Lord and Ladies costumes after the edict of 1633.
Costume de Seigneur et de Dames. Apres l’édit de réforme 1633. D’après Abraham Bosse.
Edict of 1633. The Sumptuary law.
In 1629 and 1633, Louis XIII of France issued edicts regulating “Superfluity of Dress” that prohibited anyone but princes and the nobility from wearing gold embroidery or caps, shirts, collars and cuffs embroidered with metallic threads or lace, and puffs, slashes, and bunches of ribbon were severely restricted. As with other such laws, these were widely disregarded and laxly enforced. A series of popular engravings by Abraham Bosse depicts the supposed effects of this law. Source Wikipedia.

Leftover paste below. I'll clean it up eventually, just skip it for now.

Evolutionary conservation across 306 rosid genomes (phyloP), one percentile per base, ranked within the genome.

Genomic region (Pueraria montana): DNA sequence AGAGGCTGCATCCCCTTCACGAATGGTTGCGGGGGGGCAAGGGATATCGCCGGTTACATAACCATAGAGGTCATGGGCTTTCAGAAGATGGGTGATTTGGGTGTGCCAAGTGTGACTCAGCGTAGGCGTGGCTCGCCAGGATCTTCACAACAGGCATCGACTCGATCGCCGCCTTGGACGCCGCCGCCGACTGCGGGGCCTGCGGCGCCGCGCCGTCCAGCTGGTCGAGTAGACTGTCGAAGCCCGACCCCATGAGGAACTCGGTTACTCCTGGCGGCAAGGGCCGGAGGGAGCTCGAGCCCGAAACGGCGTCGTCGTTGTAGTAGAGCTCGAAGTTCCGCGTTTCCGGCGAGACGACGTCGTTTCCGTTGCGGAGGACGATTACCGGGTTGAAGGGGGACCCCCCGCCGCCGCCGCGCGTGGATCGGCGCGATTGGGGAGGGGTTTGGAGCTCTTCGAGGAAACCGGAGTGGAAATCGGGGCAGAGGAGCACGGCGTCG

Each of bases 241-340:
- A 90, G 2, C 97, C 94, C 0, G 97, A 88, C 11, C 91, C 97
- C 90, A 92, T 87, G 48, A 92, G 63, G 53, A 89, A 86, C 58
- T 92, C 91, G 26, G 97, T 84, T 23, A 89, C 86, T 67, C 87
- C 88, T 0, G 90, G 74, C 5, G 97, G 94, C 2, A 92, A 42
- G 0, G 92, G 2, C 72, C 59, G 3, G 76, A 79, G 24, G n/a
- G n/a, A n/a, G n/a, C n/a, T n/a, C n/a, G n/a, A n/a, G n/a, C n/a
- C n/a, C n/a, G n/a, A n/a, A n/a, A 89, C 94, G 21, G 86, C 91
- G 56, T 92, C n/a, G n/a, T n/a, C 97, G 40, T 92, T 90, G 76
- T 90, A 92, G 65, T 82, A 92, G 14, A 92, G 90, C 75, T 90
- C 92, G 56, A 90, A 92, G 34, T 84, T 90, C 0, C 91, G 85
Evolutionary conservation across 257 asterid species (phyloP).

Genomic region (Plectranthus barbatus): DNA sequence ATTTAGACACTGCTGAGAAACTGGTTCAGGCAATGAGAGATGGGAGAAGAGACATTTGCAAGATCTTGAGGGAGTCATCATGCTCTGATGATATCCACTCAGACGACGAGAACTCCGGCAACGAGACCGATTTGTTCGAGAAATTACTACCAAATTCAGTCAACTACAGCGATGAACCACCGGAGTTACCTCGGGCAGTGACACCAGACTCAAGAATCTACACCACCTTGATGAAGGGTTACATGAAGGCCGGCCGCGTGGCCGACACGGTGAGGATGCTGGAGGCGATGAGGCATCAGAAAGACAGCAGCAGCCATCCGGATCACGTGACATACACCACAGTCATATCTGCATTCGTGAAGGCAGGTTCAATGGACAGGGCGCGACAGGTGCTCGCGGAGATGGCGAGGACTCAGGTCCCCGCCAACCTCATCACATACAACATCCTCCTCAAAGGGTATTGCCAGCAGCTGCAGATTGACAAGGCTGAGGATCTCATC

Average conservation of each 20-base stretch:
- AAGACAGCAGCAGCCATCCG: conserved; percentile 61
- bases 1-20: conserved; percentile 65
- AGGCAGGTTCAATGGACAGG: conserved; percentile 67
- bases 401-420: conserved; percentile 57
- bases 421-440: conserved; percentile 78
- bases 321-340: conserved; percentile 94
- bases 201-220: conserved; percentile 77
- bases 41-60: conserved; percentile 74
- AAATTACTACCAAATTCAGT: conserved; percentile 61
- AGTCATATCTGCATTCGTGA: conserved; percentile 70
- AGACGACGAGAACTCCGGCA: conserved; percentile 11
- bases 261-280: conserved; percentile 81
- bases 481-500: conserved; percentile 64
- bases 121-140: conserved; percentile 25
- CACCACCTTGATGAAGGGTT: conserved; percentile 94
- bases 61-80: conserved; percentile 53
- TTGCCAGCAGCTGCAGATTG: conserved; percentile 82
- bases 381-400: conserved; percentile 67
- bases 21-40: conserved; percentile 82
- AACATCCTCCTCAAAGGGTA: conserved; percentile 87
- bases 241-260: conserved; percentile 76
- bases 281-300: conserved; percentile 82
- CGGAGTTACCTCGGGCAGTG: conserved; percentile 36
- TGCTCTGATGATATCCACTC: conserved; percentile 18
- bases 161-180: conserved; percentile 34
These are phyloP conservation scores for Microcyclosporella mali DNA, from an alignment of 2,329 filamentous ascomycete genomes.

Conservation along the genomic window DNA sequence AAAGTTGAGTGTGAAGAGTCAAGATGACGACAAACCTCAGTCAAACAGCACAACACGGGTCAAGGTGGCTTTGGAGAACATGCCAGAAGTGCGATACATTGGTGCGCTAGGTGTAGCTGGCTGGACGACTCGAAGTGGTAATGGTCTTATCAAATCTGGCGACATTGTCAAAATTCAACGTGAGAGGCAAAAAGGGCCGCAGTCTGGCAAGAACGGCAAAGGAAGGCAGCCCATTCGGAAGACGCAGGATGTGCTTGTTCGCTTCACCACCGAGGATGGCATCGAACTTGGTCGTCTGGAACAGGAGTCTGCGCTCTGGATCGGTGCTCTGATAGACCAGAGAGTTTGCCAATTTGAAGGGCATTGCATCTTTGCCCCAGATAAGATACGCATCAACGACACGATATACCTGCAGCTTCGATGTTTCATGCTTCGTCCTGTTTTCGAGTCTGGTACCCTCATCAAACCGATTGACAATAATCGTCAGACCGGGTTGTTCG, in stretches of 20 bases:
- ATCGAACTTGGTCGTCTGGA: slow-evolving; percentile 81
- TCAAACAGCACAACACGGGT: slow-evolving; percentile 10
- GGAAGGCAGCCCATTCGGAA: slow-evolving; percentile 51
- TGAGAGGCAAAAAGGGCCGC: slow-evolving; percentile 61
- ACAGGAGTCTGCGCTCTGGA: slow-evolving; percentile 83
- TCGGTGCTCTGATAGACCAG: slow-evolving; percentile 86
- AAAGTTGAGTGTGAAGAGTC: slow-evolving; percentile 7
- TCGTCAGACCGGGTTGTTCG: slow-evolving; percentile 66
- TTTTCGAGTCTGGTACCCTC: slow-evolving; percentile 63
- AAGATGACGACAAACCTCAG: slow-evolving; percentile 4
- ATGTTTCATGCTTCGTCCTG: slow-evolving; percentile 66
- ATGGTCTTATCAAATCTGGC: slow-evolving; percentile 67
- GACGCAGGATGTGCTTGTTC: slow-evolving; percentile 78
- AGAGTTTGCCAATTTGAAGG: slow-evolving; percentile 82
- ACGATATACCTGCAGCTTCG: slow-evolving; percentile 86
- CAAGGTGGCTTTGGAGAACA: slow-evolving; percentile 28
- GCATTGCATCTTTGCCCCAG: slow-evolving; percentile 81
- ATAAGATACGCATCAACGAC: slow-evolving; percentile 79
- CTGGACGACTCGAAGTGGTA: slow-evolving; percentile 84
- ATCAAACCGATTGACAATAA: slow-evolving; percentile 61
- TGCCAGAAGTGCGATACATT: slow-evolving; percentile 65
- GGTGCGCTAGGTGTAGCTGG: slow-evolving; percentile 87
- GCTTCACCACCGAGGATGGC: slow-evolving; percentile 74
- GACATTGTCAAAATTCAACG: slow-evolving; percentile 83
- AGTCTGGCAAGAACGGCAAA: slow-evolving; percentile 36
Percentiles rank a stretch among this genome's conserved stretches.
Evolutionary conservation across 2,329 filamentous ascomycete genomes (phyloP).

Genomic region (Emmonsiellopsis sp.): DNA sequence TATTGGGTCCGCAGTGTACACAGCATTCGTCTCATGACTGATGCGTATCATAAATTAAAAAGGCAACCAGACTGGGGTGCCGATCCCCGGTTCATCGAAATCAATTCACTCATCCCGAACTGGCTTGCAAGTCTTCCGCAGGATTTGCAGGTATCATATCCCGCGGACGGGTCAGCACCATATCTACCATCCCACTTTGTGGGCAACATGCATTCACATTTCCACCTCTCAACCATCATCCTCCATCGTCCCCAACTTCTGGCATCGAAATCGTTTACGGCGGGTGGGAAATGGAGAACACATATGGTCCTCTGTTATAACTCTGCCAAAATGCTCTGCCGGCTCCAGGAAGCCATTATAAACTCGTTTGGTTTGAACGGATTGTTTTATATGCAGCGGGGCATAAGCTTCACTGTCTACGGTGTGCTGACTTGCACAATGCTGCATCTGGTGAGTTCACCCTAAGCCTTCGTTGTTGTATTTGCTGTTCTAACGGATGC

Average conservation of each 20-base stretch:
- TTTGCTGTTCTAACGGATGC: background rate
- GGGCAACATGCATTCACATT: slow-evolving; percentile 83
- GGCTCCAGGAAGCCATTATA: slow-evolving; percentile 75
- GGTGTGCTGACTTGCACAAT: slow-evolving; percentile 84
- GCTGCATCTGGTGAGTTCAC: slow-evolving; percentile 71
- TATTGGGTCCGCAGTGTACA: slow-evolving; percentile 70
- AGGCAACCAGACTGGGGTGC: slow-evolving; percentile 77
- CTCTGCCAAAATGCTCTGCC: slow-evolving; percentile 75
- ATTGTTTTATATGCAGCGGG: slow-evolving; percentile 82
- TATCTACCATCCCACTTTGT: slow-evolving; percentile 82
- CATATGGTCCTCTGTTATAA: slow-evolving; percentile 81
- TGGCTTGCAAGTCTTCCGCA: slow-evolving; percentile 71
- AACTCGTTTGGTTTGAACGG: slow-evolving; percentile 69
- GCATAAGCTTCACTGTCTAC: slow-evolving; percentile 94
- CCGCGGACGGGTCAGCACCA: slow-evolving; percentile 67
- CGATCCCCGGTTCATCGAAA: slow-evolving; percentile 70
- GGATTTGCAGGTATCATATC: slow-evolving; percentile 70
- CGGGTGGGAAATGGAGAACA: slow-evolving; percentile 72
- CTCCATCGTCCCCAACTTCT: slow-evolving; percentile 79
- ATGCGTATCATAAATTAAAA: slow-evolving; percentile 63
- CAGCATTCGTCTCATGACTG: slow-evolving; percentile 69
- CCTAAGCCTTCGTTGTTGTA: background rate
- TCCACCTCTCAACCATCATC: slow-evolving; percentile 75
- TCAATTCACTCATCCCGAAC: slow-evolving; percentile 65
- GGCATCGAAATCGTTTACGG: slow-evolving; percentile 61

Abraham Bosse (1604 – 1676) was a French engraver and etcher. Bosse provided a tremendous amount of leaves with culturally and historically interesting descriptions of ceremonies, festivals and scenes from the life of the people. He was a friend of the architect and mathematician Girard Desargues and presented some of his ideas are in popular form, as this could Desargues himself.
Source: Paris à travers les siècles. Histoire nationale de Paris et des Parisiens depuis la fondation de Lutèce jusqu’à nos jours, par Henri Gourdon de Genouillac, 1879. Henri Gourdon, known as Gourdon de Genouillac (1826 – 1898) was a French historian, novelist and heraldist specialising in the French nobility and its coats of arms. He was scientific editor of the Journal des employés de Paris, the Journal héraldique, the Monde artiste (1862-1898) and the Passe-temps, a literary and anecdotal journal.
Dress Codes: How the Laws of Fashion Made History by Richard Thompson Ford.